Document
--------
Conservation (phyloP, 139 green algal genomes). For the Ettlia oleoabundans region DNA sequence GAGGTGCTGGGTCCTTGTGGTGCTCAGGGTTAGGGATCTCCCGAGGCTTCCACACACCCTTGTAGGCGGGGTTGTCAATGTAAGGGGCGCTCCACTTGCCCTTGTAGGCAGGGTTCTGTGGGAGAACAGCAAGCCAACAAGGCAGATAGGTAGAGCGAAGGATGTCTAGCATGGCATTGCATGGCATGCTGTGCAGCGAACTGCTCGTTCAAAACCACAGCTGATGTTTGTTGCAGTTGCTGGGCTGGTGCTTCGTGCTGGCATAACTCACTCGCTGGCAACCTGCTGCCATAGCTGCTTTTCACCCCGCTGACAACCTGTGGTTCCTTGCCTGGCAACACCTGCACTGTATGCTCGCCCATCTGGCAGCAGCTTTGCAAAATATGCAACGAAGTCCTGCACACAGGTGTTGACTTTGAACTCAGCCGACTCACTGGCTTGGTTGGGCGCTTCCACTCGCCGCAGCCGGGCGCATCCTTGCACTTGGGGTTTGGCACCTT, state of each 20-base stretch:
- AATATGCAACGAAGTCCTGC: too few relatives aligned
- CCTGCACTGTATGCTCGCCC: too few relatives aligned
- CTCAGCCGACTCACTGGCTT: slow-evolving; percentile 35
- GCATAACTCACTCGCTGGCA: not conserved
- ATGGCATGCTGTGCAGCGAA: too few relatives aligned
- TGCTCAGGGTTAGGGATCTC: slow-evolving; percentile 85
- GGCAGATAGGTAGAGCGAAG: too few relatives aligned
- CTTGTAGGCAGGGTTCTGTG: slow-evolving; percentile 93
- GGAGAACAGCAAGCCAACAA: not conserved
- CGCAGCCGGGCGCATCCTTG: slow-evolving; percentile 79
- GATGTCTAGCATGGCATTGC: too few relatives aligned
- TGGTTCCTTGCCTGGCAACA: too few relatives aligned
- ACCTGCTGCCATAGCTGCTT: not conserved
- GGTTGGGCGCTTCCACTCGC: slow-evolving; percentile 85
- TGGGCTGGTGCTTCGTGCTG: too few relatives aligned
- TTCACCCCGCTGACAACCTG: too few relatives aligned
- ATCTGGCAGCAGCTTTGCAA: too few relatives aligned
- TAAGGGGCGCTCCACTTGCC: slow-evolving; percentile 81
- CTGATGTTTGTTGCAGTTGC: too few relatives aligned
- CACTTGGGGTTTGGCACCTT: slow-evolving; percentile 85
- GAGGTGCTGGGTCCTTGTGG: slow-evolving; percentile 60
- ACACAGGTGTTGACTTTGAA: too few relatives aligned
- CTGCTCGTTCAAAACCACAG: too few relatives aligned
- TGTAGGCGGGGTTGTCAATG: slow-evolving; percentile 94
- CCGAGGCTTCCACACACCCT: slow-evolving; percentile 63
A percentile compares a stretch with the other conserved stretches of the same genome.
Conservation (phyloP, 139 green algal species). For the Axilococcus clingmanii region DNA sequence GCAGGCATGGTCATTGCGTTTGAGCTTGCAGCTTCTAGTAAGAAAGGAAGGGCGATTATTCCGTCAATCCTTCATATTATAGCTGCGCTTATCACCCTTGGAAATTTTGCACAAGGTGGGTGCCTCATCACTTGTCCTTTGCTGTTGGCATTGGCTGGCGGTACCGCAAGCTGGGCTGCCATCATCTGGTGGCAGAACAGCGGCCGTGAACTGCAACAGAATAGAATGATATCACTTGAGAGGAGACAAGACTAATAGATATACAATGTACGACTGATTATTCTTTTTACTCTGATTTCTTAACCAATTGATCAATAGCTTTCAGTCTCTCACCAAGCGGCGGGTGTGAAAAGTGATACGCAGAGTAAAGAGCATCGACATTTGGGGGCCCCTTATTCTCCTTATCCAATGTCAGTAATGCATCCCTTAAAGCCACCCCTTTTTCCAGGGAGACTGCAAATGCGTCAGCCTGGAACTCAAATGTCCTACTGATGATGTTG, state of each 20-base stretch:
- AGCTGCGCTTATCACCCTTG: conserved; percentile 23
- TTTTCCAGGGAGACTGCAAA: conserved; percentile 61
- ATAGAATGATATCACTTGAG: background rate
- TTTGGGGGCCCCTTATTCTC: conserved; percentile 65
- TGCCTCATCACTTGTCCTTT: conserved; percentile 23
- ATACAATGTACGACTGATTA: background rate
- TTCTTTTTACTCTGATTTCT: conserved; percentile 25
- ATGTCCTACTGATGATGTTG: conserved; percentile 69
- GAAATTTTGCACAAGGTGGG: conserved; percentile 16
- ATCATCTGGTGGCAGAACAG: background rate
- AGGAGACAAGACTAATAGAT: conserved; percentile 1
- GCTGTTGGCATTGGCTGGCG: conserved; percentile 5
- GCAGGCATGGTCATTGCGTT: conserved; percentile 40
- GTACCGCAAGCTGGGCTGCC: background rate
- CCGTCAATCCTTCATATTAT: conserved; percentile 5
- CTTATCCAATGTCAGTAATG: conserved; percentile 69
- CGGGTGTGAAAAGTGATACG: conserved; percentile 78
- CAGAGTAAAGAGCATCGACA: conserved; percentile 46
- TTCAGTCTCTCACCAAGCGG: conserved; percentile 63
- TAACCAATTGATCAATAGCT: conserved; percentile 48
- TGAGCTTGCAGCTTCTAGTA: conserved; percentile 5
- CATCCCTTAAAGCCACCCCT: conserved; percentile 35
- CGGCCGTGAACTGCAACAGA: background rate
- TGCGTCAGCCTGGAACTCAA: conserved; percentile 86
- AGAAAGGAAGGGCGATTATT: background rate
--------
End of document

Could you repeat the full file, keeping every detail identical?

Conservation (phyloP, 139 green algal genomes). For the Ettlia oleoabundans region DNA sequence GAGGTGCTGGGTCCTTGTGGTGCTCAGGGTTAGGGATCTCCCGAGGCTTCCACACACCCTTGTAGGCGGGGTTGTCAATGTAAGGGGCGCTCCACTTGCCCTTGTAGGCAGGGTTCTGTGGGAGAACAGCAAGCCAACAAGGCAGATAGGTAGAGCGAAGGATGTCTAGCATGGCATTGCATGGCATGCTGTGCAGCGAACTGCTCGTTCAAAACCACAGCTGATGTTTGTTGCAGTTGCTGGGCTGGTGCTTCGTGCTGGCATAACTCACTCGCTGGCAACCTGCTGCCATAGCTGCTTTTCACCCCGCTGACAACCTGTGGTTCCTTGCCTGGCAACACCTGCACTGTATGCTCGCCCATCTGGCAGCAGCTTTGCAAAATATGCAACGAAGTCCTGCACACAGGTGTTGACTTTGAACTCAGCCGACTCACTGGCTTGGTTGGGCGCTTCCACTCGCCGCAGCCGGGCGCATCCTTGCACTTGGGGTTTGGCACCTT, state of each 20-base stretch:
- AATATGCAACGAAGTCCTGC: too few relatives aligned
- CCTGCACTGTATGCTCGCCC: too few relatives aligned
- CTCAGCCGACTCACTGGCTT: slow-evolving; percentile 35
- GCATAACTCACTCGCTGGCA: not conserved
- ATGGCATGCTGTGCAGCGAA: too few relatives aligned
- TGCTCAGGGTTAGGGATCTC: slow-evolving; percentile 85
- GGCAGATAGGTAGAGCGAAG: too few relatives aligned
- CTTGTAGGCAGGGTTCTGTG: slow-evolving; percentile 93
- GGAGAACAGCAAGCCAACAA: not conserved
- CGCAGCCGGGCGCATCCTTG: slow-evolving; percentile 79
- GATGTCTAGCATGGCATTGC: too few relatives aligned
- TGGTTCCTTGCCTGGCAACA: too few relatives aligned
- ACCTGCTGCCATAGCTGCTT: not conserved
- GGTTGGGCGCTTCCACTCGC: slow-evolving; percentile 85
- TGGGCTGGTGCTTCGTGCTG: too few relatives aligned
- TTCACCCCGCTGACAACCTG: too few relatives aligned
- ATCTGGCAGCAGCTTTGCAA: too few relatives aligned
- TAAGGGGCGCTCCACTTGCC: slow-evolving; percentile 81
- CTGATGTTTGTTGCAGTTGC: too few relatives aligned
- CACTTGGGGTTTGGCACCTT: slow-evolving; percentile 85
- GAGGTGCTGGGTCCTTGTGG: slow-evolving; percentile 60
- ACACAGGTGTTGACTTTGAA: too few relatives aligned
- CTGCTCGTTCAAAACCACAG: too few relatives aligned
- TGTAGGCGGGGTTGTCAATG: slow-evolving; percentile 94
- CCGAGGCTTCCACACACCCT: slow-evolving; percentile 63
A percentile compares a stretch with the other conserved stretches of the same genome.
Conservation (phyloP, 139 green algal species). For the Axilococcus clingmanii region DNA sequence GCAGGCATGGTCATTGCGTTTGAGCTTGCAGCTTCTAGTAAGAAAGGAAGGGCGATTATTCCGTCAATCCTTCATATTATAGCTGCGCTTATCACCCTTGGAAATTTTGCACAAGGTGGGTGCCTCATCACTTGTCCTTTGCTGTTGGCATTGGCTGGCGGTACCGCAAGCTGGGCTGCCATCATCTGGTGGCAGAACAGCGGCCGTGAACTGCAACAGAATAGAATGATATCACTTGAGAGGAGACAAGACTAATAGATATACAATGTACGACTGATTATTCTTTTTACTCTGATTTCTTAACCAATTGATCAATAGCTTTCAGTCTCTCACCAAGCGGCGGGTGTGAAAAGTGATACGCAGAGTAAAGAGCATCGACATTTGGGGGCCCCTTATTCTCCTTATCCAATGTCAGTAATGCATCCCTTAAAGCCACCCCTTTTTCCAGGGAGACTGCAAATGCGTCAGCCTGGAACTCAAATGTCCTACTGATGATGTTG, state of each 20-base stretch:
- AGCTGCGCTTATCACCCTTG: conserved; percentile 23
- TTTTCCAGGGAGACTGCAAA: conserved; percentile 61
- ATAGAATGATATCACTTGAG: background rate
- TTTGGGGGCCCCTTATTCTC: conserved; percentile 65
- TGCCTCATCACTTGTCCTTT: conserved; percentile 23
- ATACAATGTACGACTGATTA: background rate
- TTCTTTTTACTCTGATTTCT: conserved; percentile 25
- ATGTCCTACTGATGATGTTG: conserved; percentile 69
- GAAATTTTGCACAAGGTGGG: conserved; percentile 16
- ATCATCTGGTGGCAGAACAG: background rate
- AGGAGACAAGACTAATAGAT: conserved; percentile 1
- GCTGTTGGCATTGGCTGGCG: conserved; percentile 5
- GCAGGCATGGTCATTGCGTT: conserved; percentile 40
- GTACCGCAAGCTGGGCTGCC: background rate
- CCGTCAATCCTTCATATTAT: conserved; percentile 5
- CTTATCCAATGTCAGTAATG: conserved; percentile 69
- CGGGTGTGAAAAGTGATACG: conserved; percentile 78
- CAGAGTAAAGAGCATCGACA: conserved; percentile 46
- TTCAGTCTCTCACCAAGCGG: conserved; percentile 63
- TAACCAATTGATCAATAGCT: conserved; percentile 48
- TGAGCTTGCAGCTTCTAGTA: conserved; percentile 5
- CATCCCTTAAAGCCACCCCT: conserved; percentile 35
- CGGCCGTGAACTGCAACAGA: background rate
- TGCGTCAGCCTGGAACTCAA: conserved; percentile 86
- AGAAAGGAAGGGCGATTATT: background rate